From marsh to farm and back again: A wetland restoration story
American bittern. Photo by Gen Pintel/NCC staff.
Home to many species of plants and animals, wetlands are diverse places. They are also incredibly important for flood mitigation, sediment and pollution filtration, and erosion control — yet over 80 per cent of southern Ontario's wetlands have been lost.
Florian Diamante Nature Reserve before wetland restoration. Photo by Jill Crosthwaite/NCC staff.
As you look around the Florian Diamante Nature Reserve here on Pelee Island, you will see that much of the surrounding landscape is farmland. It wasn’t always this way. Prior to European settlement, Pelee Island was a series of smaller islands connected by marshes. In the late 1800s, a series of canals was dug, and pumphouses were installed to drain the marsh for agriculture. Until 2020, the marsh that the wildlife viewing blind looks over was also farmed for soybeans. Historical maps from before the marsh was drained show the treeline to the east as the edge of the former marsh.
This field offered a great opportunity for the Nature Conservancy of Canada (NCC) to restore some of the wetland habitat that had been lost from the island. In 2018, we hired experts to draft a plan to create as much wetland as possible at this site. It included the construction of a 1.5-kilometre berm made from clay excavated from within the wetland basin to create a 24-hectare wetland. This would become the largest wetland restoration project completed by NCC in Ontario.
Conservation volunteers tree planting during the wetland restoration at Florian Diamante Nature Reserve. Photo by Jill Crosthwaite/NCC staff.
Because this was such a large project, we spent 2019 fundraising and planning. By 2020, we had raised the funds needed from a wide range of private, government and corporate donors, allowing us to begin construction in fall 2020. Construction took many months to complete. Old drainage tiles (a network of pipes laid under agricultural fields to help quickly drain water away) had to be broken and the berm carefully constructed. Topsoil was cleared from the berm footprint and a trench, or “key”, dug along its length. Clay subsoil was excavated from within the future wetland basin and packed into the key, then built up into a clay core and covered with topsoil. The key helps make the berm very strong and able to withstand the weight of the water in the wetland once it is full.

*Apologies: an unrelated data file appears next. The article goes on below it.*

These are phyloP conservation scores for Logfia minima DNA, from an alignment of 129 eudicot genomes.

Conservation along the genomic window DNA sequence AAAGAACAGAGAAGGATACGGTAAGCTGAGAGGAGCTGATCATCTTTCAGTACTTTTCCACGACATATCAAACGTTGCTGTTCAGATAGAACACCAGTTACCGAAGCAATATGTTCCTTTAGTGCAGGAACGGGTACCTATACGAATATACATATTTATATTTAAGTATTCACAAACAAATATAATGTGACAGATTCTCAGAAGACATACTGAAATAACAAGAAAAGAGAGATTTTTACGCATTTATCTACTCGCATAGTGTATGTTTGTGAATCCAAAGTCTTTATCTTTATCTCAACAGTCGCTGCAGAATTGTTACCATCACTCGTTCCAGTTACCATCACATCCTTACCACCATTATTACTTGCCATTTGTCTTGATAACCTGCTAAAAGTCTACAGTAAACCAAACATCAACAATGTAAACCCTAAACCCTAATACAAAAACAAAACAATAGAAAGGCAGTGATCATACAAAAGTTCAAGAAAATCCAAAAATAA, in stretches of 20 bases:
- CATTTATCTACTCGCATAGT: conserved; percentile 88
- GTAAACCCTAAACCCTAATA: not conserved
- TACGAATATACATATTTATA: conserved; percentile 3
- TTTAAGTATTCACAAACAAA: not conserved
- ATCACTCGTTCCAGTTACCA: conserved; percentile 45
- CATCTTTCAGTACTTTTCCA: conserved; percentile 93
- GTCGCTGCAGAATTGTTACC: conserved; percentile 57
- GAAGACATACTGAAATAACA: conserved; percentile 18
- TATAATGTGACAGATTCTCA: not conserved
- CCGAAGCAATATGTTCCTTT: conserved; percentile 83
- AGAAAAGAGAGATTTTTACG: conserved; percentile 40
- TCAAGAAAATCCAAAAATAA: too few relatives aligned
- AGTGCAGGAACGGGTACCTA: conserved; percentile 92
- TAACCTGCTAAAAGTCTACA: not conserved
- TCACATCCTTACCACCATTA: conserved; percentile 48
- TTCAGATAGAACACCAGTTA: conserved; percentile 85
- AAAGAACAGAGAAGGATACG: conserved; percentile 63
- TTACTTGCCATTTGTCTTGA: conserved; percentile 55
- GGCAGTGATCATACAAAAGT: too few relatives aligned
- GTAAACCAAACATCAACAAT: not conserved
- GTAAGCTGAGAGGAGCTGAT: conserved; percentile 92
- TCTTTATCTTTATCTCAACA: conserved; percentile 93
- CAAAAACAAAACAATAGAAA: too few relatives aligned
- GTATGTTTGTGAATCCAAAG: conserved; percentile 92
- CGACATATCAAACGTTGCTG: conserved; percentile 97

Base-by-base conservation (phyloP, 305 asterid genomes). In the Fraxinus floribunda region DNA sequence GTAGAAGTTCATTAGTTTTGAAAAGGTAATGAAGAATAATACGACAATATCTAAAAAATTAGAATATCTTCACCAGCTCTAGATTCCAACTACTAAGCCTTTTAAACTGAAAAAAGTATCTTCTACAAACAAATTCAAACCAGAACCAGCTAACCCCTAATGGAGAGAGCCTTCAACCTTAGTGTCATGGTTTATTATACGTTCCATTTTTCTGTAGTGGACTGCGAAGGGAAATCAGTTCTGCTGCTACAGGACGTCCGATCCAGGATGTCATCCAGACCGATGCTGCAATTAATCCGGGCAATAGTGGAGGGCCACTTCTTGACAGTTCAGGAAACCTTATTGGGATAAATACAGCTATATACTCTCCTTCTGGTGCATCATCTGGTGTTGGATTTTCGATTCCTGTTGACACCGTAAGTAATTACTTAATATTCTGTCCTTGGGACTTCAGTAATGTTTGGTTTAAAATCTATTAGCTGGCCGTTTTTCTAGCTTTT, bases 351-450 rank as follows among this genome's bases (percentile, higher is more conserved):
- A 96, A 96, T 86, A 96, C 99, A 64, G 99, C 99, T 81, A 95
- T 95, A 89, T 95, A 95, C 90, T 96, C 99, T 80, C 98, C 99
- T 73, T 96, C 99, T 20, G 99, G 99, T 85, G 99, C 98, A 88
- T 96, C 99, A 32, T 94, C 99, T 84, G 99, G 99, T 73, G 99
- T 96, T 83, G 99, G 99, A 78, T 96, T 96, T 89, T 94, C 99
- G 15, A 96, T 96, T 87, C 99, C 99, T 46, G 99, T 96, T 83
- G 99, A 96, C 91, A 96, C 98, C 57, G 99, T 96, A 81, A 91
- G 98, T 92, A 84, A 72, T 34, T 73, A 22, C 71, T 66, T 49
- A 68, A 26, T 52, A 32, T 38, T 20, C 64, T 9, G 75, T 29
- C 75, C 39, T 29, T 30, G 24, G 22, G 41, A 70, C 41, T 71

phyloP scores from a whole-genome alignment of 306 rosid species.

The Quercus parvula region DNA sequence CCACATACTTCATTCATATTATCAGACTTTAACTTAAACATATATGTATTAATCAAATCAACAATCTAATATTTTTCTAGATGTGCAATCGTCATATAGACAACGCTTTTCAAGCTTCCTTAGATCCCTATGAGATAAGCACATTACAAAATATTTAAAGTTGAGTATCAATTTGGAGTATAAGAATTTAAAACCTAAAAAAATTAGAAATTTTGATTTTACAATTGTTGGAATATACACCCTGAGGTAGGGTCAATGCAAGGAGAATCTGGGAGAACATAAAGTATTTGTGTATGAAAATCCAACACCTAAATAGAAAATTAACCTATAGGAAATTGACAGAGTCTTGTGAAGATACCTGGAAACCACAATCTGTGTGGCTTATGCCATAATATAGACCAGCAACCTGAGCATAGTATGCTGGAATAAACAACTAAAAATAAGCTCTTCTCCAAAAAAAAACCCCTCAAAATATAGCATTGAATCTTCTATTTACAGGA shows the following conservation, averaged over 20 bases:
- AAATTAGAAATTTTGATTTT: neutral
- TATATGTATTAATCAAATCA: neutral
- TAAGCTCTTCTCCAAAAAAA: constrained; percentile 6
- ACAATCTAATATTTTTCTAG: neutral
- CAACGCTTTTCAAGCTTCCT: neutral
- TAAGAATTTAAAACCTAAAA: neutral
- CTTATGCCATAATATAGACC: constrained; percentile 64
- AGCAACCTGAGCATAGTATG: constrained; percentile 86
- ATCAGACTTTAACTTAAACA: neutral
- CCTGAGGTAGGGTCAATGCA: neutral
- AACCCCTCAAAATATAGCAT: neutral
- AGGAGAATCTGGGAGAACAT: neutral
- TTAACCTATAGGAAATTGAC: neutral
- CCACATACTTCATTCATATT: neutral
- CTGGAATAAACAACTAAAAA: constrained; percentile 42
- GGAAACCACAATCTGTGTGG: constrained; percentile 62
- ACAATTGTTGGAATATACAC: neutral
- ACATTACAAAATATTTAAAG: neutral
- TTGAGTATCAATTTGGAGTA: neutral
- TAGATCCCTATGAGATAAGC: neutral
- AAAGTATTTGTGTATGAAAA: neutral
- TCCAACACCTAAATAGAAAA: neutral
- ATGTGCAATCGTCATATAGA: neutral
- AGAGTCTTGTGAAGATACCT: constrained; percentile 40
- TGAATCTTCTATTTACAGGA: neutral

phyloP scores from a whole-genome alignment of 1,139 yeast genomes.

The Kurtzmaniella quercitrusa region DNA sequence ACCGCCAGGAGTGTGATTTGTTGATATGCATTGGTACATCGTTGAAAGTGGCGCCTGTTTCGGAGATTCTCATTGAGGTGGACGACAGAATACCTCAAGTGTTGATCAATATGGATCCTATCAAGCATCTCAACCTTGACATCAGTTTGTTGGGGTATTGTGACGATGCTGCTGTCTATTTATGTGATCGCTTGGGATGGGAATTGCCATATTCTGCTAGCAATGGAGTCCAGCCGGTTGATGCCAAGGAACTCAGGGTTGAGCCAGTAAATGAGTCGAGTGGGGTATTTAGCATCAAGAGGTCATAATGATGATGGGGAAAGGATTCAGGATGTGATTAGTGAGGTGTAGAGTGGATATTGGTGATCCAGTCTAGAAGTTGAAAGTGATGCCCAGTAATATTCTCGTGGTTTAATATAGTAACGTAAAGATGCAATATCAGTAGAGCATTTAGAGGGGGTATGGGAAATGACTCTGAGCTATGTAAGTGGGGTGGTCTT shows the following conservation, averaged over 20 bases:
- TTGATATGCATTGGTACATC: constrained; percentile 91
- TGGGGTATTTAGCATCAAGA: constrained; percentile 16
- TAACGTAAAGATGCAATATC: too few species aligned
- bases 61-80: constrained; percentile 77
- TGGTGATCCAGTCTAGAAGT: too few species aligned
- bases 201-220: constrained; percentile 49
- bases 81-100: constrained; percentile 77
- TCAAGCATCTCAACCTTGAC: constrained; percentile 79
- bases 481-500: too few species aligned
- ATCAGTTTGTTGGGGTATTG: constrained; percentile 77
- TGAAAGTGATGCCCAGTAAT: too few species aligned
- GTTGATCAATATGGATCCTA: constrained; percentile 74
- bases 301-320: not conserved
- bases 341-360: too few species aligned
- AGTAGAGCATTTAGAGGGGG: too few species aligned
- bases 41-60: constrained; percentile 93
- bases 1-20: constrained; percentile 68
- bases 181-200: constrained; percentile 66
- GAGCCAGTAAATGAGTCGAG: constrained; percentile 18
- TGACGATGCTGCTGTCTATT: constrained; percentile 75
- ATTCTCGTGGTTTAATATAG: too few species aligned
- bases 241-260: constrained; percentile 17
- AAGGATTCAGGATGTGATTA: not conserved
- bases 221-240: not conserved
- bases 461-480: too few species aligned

Once complete, the berm had to rest, settle and grow vegetation cover before the wetland could be allowed to fill. While rainfall is the only water source, part of the wetland design includes a water control structure built into the berm. This allows us to control the height of the water, so that the wetland doesn’t fill too quickly. It also gives us the option of draining some of the water in the future to create different types of habitat, such as mudflats for shorebirds.
Inside the wildlife viewing blind at Florian Diamante Nature Reserve. Photo by Gen Pintel/NCC staff.
Wildlife viewing blind at the Florian Diamante Nature Reserve. Photo by Jill Crosthwaite/NCC staff.
The berm and all of the surrounding upland areas were planted with native species that were collected by hand on Pelee Island. We were careful to only source our seed locally, as there may be genetic differences between plants found on the island and the mainland. We also enlisted the help of a local nursery to give some of our seeds a head start by growing them into seedlings to be later planted by volunteers.
Florian Diamante Nature Reserve wetland on Pelee Island, ON. Photo by Gen Pintel/NCC staff.
As a final step, we wanted to welcome visitors to this special place. In early 2023, construction of the viewing blind was completed. We also created a trail around the outside of the wetland to connect the viewing blind with an existing trail. It took us five years from the start of planning to the completion of this project, and the work doesn’t stop there! We will continue to maintain the berm, viewing blind and trail, while also monitoring for invasive species, like invasive phragmites. We hope you will return to see this site grow and change over the years.
Wilson and Judith Rodger